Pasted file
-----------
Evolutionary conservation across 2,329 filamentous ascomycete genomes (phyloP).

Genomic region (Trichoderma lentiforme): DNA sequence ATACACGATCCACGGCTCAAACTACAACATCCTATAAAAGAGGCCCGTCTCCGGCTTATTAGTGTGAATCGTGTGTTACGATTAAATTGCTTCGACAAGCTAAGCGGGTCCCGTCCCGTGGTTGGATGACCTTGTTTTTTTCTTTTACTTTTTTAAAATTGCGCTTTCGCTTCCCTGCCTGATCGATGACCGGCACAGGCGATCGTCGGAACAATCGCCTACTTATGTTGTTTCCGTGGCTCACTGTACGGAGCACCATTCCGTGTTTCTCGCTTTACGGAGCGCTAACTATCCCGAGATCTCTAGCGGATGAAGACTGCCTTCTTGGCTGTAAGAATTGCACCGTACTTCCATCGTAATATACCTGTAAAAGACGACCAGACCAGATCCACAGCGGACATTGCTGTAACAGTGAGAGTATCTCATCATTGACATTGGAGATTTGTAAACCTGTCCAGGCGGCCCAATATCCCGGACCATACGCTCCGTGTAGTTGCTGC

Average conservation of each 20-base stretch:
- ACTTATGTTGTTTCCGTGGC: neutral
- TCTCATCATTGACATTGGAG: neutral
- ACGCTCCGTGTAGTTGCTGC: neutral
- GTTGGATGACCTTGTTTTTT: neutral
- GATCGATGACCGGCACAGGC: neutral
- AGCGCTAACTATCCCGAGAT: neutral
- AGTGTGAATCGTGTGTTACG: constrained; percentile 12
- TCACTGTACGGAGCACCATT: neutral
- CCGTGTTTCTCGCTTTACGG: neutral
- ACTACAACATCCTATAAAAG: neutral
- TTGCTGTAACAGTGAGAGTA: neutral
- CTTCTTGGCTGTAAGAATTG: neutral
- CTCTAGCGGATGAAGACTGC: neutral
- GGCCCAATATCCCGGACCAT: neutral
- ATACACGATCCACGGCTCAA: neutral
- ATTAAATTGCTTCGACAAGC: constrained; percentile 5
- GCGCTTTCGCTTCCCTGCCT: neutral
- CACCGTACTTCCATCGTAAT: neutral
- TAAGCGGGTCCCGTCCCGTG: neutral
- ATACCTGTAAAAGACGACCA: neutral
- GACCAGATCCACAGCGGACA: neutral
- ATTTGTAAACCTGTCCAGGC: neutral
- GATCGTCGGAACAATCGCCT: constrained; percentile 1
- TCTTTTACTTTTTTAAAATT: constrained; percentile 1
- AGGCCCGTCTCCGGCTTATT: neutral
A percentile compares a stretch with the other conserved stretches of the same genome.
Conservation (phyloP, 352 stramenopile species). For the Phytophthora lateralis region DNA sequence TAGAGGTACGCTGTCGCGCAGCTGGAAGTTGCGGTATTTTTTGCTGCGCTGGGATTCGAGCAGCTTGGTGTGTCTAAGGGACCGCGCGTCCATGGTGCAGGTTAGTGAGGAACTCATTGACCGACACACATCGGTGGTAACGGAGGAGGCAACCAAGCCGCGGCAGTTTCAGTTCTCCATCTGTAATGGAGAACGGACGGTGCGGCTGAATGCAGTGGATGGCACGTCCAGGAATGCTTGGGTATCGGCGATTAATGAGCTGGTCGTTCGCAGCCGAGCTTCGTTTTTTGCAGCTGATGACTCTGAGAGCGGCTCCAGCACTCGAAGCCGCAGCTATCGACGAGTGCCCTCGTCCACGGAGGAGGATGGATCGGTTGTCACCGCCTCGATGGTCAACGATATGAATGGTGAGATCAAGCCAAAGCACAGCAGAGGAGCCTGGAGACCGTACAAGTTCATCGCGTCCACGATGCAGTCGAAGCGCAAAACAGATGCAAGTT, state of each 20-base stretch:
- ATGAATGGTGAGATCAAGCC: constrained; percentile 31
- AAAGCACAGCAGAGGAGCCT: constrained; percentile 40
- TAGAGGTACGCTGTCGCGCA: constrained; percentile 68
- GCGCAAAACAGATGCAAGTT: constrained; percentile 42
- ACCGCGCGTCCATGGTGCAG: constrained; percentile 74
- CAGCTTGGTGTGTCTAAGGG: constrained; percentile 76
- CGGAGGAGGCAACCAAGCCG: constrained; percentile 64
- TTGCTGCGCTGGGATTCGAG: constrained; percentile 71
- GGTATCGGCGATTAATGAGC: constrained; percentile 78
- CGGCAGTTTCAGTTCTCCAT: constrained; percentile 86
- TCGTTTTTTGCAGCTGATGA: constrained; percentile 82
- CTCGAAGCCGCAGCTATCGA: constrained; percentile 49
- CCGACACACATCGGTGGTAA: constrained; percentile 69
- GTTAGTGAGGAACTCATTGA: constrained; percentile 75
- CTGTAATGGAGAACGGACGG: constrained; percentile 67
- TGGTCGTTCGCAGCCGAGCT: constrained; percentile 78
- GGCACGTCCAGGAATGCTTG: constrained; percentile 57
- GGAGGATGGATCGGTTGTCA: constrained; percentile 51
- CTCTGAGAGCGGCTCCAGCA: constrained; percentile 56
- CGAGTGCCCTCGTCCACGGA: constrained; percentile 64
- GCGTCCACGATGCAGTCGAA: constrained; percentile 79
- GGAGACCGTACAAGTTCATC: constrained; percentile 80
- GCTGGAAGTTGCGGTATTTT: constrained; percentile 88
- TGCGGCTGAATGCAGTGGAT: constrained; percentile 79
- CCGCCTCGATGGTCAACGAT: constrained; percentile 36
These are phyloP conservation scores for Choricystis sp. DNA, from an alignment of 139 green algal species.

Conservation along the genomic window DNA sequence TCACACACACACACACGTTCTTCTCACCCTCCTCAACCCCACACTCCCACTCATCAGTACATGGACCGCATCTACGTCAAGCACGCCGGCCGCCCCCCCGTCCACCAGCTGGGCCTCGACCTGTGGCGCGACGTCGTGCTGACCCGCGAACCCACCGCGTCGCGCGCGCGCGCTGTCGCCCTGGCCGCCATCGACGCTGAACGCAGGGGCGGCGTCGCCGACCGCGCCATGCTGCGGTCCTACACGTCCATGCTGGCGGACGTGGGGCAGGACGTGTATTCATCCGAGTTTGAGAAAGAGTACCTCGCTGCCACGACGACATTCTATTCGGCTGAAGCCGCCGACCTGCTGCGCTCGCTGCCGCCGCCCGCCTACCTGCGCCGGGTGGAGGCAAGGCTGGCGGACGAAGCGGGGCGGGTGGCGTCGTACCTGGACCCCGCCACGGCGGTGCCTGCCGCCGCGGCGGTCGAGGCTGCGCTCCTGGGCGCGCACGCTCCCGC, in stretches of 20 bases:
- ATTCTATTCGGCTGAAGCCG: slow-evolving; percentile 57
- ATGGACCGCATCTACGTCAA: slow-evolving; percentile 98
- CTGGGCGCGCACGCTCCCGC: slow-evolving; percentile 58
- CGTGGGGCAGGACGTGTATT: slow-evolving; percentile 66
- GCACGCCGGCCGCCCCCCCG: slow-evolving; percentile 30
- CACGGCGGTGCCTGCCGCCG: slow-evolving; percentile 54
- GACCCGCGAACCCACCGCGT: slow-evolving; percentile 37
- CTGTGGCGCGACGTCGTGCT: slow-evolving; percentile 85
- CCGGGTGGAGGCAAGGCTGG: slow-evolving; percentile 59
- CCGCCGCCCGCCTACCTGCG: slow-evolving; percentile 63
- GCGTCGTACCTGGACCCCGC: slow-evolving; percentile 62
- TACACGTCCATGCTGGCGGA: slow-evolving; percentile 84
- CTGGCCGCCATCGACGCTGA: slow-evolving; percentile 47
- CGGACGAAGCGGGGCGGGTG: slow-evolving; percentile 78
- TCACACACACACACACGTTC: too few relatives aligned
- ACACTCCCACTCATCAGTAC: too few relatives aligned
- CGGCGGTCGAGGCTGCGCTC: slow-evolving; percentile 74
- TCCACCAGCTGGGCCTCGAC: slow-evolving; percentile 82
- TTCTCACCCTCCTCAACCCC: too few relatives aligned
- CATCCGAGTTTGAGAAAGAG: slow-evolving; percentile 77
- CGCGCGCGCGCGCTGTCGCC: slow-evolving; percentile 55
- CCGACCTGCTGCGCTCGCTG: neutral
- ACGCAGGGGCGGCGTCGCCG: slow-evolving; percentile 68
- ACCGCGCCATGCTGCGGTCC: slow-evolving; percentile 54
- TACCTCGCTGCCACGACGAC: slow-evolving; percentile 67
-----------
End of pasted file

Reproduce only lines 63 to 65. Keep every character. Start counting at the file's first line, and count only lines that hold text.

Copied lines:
- CACGGCGGTGCCTGCCGCCG: slow-evolving; percentile 54
- GACCCGCGAACCCACCGCGT: slow-evolving; percentile 37
- CTGTGGCGCGACGTCGTGCT: slow-evolving; percentile 85